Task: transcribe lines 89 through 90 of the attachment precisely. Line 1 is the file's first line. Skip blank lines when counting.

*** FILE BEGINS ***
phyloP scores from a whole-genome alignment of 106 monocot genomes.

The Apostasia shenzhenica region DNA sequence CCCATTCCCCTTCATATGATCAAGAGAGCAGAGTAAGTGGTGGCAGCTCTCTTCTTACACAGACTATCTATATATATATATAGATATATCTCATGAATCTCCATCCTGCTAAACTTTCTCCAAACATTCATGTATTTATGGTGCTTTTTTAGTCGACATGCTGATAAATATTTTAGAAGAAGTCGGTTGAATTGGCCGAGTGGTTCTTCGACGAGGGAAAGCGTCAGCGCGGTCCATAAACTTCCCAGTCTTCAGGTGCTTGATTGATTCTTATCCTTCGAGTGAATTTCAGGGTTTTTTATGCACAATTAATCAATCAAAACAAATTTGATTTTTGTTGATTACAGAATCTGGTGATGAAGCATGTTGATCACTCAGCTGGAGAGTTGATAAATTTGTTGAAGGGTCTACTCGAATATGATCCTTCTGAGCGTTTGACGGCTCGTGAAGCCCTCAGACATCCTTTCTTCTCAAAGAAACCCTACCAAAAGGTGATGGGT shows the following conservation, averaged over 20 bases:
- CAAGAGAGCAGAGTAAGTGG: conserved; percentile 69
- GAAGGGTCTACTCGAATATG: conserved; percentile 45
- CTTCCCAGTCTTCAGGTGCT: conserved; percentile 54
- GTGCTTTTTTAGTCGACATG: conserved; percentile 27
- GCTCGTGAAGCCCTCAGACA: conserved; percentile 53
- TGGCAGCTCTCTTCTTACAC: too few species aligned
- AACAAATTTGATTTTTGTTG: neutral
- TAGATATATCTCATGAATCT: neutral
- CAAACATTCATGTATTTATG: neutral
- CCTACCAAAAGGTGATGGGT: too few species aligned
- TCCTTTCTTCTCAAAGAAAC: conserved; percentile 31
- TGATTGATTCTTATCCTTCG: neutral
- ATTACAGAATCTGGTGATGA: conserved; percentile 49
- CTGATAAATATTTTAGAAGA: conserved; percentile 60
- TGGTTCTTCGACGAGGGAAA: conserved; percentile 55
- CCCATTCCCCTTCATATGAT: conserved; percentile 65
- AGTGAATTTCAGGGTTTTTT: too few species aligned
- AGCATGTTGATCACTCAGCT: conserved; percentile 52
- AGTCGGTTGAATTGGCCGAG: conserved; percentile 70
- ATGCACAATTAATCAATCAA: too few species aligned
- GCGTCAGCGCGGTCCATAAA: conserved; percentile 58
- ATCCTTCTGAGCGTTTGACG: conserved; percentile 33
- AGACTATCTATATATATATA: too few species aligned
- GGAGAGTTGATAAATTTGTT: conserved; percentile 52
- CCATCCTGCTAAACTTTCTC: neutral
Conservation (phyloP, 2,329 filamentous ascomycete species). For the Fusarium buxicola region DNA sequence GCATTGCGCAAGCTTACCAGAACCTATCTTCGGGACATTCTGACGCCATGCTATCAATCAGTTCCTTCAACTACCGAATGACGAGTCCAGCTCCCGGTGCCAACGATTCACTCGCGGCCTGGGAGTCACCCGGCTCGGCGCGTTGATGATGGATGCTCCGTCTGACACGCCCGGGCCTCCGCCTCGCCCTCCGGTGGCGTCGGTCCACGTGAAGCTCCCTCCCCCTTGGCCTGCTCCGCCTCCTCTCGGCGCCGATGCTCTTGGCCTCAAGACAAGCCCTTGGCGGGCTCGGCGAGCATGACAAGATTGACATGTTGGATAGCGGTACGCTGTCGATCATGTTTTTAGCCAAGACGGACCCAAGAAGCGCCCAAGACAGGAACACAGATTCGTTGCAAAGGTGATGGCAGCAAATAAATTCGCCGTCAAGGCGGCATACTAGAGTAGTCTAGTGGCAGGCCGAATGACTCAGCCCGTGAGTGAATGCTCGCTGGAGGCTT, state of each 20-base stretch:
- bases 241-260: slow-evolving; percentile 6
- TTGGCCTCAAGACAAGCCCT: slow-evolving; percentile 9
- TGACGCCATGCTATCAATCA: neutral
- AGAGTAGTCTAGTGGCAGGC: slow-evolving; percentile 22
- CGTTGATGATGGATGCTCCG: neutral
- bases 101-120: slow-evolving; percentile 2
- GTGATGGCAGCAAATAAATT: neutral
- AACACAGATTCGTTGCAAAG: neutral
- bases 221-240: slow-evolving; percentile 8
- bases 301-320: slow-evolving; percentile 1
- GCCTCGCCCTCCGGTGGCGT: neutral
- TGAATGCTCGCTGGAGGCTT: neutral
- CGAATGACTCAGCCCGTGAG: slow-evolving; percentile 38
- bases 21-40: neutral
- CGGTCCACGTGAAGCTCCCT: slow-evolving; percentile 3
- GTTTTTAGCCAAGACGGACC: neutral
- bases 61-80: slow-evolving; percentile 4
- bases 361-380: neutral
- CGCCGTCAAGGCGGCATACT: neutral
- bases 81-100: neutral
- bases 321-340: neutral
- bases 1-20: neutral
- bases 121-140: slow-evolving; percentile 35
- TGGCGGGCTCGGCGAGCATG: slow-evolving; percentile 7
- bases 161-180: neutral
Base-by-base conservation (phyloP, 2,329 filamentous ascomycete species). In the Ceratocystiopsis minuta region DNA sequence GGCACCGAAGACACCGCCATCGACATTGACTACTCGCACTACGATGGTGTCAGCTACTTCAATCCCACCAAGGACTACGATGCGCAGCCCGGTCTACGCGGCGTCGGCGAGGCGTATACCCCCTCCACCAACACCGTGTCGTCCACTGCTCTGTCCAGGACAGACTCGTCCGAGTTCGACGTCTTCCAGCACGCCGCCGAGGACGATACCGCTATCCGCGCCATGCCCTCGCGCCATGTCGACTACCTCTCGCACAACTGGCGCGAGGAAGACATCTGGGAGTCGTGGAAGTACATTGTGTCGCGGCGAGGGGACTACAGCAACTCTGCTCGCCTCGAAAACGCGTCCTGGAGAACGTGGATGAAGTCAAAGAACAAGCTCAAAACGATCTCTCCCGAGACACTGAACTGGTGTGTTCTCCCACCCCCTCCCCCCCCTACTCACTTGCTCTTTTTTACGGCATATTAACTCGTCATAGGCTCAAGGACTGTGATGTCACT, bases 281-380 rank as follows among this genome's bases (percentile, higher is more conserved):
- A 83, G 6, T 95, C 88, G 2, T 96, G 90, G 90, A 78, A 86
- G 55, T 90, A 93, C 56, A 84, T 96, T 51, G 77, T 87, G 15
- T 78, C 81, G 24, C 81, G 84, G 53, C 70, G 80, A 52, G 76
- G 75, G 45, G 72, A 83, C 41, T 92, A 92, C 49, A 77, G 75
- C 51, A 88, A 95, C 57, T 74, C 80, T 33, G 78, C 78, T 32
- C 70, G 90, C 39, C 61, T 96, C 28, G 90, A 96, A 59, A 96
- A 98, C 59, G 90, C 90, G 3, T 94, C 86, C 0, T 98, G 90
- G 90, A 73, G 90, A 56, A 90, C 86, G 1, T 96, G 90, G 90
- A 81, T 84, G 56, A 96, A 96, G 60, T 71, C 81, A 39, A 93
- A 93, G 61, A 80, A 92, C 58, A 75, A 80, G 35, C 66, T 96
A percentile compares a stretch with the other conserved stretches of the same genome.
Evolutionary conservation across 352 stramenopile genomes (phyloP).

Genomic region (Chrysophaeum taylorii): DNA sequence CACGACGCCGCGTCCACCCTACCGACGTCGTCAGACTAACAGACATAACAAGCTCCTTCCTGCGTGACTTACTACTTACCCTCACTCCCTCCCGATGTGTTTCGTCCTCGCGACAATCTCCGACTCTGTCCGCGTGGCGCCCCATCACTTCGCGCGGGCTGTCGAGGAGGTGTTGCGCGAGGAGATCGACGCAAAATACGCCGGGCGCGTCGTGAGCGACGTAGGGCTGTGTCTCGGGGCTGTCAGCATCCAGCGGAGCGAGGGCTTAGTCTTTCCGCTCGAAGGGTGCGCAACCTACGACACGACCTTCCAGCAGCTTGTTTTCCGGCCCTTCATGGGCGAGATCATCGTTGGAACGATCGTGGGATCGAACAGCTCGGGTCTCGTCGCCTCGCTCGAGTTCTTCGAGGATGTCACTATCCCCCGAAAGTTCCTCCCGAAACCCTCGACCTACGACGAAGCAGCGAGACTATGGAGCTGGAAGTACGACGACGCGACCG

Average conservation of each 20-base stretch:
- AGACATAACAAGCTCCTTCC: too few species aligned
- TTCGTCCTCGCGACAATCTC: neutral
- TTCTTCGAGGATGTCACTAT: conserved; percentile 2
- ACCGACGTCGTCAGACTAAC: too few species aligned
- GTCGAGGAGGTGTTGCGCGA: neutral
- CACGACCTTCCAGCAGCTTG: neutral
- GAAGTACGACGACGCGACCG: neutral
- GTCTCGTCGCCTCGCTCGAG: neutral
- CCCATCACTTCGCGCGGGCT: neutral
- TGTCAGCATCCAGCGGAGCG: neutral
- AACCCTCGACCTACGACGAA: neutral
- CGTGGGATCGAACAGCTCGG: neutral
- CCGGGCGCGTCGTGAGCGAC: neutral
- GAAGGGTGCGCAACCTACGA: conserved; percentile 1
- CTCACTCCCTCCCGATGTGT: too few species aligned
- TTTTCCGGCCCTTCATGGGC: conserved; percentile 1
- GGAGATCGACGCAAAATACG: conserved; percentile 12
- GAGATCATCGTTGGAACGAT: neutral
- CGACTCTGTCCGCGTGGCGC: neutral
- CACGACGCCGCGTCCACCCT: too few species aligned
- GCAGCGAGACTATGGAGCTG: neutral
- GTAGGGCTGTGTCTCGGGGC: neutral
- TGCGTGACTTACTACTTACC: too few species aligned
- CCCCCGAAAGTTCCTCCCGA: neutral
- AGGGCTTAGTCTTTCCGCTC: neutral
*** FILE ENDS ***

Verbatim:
- GCAGCGAGACTATGGAGCTG: neutral
- GTAGGGCTGTGTCTCGGGGC: neutral